We Need No Swords on Beginners

We Need No Swords comes back with a take on <em>Beginners</em>:

‘Beginners’, from San Francisco’s Billy Gomberg, is prime Dinzu. An artist who draws from different experimental and underground musicking practices – ambient drift, electroacoustic composition, improvisation, and so on – Gomberg has amassed a pretty decent-sized discography over the past few years, with releases on Another Timbre, Strange Rules, Marginal Frequency and others (the muted clonks of 2016’s ‘Slight At That Contact’ are a favourite round these parts). This is Gomberg’s second outing for Dinzu Artefacts, following on from last year’s ‘Transition’, and it amps up the fusty, fuzzy eerieness this time around to produce a creeped-out soundscape that’s up there with Jandek’s ‘Ready For The House’ in terms of skin-prickling spookiness. Here, muffled clunks and bangs merge with queasy, sustained tones, with ambient hum and tape hiss providing an uncomfortable translucent sheen. Everything sounds disconcertingly out of phase, as if bleeding through from a parallel dimension, the everyday life of ghosts captured accidentally by a hapless field recorder. EVP via the Tascam DR-40. Sonic ectoplasm in the Zoom. Most eye-popping of all is ‘Seeing The Sequel First’, where a plangent chorus of clangs plays out against a backdrop of subdued growls and murmurs, like some wraith gamelan playing lullabies for the beasts of the abyss.

Beginners in Tabs Out

Tabs Out covers Beginners and the rest of this batch of tapes out now from Dinzu Artefacts:

Gray Lee writes about Beginners:

A sonic playground of organic tactile sensations. Eerie air moves through hollow tunnels filled with unusual fragments of forgotten lives. Quiet inspections of abandoned possessions take place in shadowed dusty alcoves. Unseen breezes sway aluminum sculptures in filtered sunlight. Is this recording for beginners, who are just starting to explore a hidden world? Explore that world yourself, and you may begin to know.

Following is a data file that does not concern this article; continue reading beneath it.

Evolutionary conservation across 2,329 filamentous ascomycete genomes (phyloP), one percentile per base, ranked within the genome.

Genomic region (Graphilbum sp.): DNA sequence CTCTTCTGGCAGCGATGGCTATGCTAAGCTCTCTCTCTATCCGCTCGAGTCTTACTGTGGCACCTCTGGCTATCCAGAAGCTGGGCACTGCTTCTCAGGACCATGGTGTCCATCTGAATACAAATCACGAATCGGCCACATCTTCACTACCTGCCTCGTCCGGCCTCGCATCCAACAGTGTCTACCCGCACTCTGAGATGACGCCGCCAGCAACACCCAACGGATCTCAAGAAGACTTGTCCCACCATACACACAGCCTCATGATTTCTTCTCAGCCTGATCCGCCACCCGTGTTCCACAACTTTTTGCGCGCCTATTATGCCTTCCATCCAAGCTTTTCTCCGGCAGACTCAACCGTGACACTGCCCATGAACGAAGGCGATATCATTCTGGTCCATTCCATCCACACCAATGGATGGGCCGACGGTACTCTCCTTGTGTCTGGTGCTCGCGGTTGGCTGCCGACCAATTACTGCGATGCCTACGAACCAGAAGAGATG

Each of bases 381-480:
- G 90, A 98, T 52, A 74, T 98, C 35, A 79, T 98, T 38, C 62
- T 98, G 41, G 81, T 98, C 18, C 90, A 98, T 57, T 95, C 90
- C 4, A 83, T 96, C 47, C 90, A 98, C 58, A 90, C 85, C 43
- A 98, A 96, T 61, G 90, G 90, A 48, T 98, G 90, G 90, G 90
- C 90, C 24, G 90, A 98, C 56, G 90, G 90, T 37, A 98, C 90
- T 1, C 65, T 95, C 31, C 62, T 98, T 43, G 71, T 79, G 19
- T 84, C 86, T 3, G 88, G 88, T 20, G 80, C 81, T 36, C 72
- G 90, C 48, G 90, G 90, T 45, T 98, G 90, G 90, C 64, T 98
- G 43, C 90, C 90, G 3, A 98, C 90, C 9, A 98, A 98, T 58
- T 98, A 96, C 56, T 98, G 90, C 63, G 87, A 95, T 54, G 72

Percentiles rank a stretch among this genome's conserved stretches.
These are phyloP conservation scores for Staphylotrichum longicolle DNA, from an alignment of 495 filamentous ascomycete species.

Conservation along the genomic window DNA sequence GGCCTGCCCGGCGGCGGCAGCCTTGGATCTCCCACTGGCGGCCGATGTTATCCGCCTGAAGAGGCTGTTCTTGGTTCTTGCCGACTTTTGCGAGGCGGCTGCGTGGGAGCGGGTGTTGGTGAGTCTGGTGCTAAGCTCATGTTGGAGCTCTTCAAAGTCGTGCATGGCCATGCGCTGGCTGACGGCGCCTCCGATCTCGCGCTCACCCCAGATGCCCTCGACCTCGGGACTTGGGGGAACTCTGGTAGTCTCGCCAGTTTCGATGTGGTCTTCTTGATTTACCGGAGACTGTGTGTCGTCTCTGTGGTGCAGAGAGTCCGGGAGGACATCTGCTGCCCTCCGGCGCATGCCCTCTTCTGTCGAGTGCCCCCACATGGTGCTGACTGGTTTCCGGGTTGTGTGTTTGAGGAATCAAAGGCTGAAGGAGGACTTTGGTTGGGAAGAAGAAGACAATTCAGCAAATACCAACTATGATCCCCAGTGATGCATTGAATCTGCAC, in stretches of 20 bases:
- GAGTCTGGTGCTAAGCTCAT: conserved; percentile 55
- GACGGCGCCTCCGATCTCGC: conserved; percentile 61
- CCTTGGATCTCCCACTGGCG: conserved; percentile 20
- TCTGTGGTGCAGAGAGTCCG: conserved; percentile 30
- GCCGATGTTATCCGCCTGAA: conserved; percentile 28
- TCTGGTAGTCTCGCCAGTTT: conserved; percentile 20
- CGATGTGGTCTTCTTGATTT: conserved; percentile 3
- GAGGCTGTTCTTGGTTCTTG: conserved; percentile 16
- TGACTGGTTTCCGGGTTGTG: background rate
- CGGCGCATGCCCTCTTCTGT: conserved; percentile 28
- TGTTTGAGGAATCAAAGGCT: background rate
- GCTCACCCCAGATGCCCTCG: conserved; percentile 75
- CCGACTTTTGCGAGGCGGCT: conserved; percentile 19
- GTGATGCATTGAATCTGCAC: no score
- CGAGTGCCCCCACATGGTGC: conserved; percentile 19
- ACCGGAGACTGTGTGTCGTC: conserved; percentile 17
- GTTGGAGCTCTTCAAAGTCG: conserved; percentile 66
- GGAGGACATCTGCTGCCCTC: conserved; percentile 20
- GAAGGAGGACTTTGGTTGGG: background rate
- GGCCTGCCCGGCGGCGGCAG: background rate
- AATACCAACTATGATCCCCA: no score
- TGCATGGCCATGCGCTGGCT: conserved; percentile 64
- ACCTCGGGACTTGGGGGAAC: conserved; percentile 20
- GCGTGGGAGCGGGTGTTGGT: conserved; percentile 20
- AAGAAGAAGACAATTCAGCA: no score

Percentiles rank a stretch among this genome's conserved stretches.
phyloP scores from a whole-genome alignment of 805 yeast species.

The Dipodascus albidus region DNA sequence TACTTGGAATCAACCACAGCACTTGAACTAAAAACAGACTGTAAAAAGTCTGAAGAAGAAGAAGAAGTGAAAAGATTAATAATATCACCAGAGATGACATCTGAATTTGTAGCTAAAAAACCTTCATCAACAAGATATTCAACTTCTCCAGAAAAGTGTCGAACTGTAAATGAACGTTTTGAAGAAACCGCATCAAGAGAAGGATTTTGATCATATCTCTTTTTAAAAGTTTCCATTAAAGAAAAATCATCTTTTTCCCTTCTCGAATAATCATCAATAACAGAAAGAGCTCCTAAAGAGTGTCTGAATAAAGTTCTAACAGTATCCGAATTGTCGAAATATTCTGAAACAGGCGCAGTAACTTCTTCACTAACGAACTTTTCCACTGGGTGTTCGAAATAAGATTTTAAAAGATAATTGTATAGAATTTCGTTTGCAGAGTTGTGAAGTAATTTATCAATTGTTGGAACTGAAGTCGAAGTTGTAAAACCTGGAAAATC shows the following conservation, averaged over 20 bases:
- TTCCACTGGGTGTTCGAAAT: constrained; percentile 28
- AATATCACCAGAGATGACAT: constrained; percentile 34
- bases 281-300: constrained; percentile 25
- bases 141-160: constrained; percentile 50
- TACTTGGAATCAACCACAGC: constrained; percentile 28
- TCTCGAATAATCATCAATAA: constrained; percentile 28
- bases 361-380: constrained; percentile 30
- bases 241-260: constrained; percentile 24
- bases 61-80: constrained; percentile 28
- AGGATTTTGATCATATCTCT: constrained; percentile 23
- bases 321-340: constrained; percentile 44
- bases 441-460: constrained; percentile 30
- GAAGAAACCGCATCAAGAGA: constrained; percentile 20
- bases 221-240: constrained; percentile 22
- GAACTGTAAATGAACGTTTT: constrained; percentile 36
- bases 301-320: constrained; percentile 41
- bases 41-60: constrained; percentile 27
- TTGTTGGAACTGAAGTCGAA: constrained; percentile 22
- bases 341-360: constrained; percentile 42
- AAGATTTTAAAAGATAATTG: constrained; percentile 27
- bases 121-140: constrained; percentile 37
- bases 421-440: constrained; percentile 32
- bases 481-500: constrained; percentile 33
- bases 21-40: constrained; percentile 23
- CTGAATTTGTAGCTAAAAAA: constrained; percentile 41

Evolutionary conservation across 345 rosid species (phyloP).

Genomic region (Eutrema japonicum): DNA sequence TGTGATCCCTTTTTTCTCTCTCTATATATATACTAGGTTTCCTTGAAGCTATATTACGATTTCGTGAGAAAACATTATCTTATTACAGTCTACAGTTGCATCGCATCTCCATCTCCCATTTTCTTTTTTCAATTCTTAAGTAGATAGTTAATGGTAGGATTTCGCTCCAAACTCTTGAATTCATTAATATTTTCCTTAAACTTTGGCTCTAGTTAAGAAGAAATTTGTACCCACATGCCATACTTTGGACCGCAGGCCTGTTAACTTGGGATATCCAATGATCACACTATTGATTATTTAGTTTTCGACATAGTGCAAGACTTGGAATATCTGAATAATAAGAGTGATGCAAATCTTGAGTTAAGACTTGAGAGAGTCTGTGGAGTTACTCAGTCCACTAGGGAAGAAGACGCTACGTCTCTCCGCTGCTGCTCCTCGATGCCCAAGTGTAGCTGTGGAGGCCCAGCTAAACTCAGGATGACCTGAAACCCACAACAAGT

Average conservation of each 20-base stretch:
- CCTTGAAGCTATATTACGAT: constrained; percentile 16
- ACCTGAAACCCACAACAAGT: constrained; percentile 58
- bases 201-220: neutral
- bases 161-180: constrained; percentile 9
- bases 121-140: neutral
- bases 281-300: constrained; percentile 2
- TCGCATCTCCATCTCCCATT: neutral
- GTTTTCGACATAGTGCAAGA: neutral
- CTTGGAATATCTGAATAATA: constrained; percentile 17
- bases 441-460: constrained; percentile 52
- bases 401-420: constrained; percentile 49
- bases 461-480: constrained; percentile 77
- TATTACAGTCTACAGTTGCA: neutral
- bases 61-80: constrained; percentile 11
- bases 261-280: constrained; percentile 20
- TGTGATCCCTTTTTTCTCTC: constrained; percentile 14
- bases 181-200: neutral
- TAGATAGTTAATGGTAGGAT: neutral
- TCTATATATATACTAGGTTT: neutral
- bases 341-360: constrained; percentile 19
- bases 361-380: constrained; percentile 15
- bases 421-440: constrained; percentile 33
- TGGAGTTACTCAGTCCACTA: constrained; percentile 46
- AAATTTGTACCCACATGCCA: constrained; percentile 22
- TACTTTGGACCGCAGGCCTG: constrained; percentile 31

A Changed Meaning in The Alcohol Seed

Lovely and thoughtful examination of A Changed Meaning in The Alcohol Seed:

“…no bullshit…”

check out the writeup at the following link or read on below:

https://alcoholseed.com/2018/01/28/like-mountain-air-billy-gombergs-a-changed-meaning/

The prolific electroacoustic artist and Fraufraulein member, Billy Gomberg, had an eventful 2017. A Changed Meaning was one of two tapes to see the light of day throughout the year — the other, Transition, was released by Dinzu Artifacts (just named Experimedia’s favourite label of 2017). You might say that A Changed Meaning is Gomberg sticking to his bread and butter, but, even though the formula is a familiar one, it doesn’t mean it hasn’t been refined. This might be conjecture, but the contemporary stage for minimalist experimental music seems no longer set for improvisation and guitar drone. Much of what’s been coming down the pike sounds more manufactured than played, donning an algorithmic gloss I don’t always care for.

A Changed Meaning is a refreshing rebuttal to these pillowy works, the album possessing a quality of performance much like a handmade ring carries the mark of its silversmith. Like mountain air, Gomberg’s dronescapes are cold, diaphanous, and expansive. The music has a harsh noise physicality to it, where the harsh aspect is replaced with moodiness and foreboding. From these blackened, nebulous compositions we’re given a window into a world of finer textures that exist closer to the core: purposeful and calculable string vibrations brought to life by electromagnetic pulses. Whatever else is going on is hard to say — some electroacoustic wizardry no doubt. What is apparent is that Gomberg can reign in this music at will, and he does so at pivotal moments to keep his pieces on course.

A Changed Meaning doesn’t push boundaries, nor does Gomberg attempt to reinvent drone music here. What we have instead is a another solid release from a dependable musician. I can appreciate a lofty epic as much as the next guy, but the albums that tend to hold the most clout over time are the straightforward, no bullshit ones. Time will inevitably tell, but I think Gomberg has achieved this with A Changed Meaning. Here’s to hoping we see more work from him in 2018.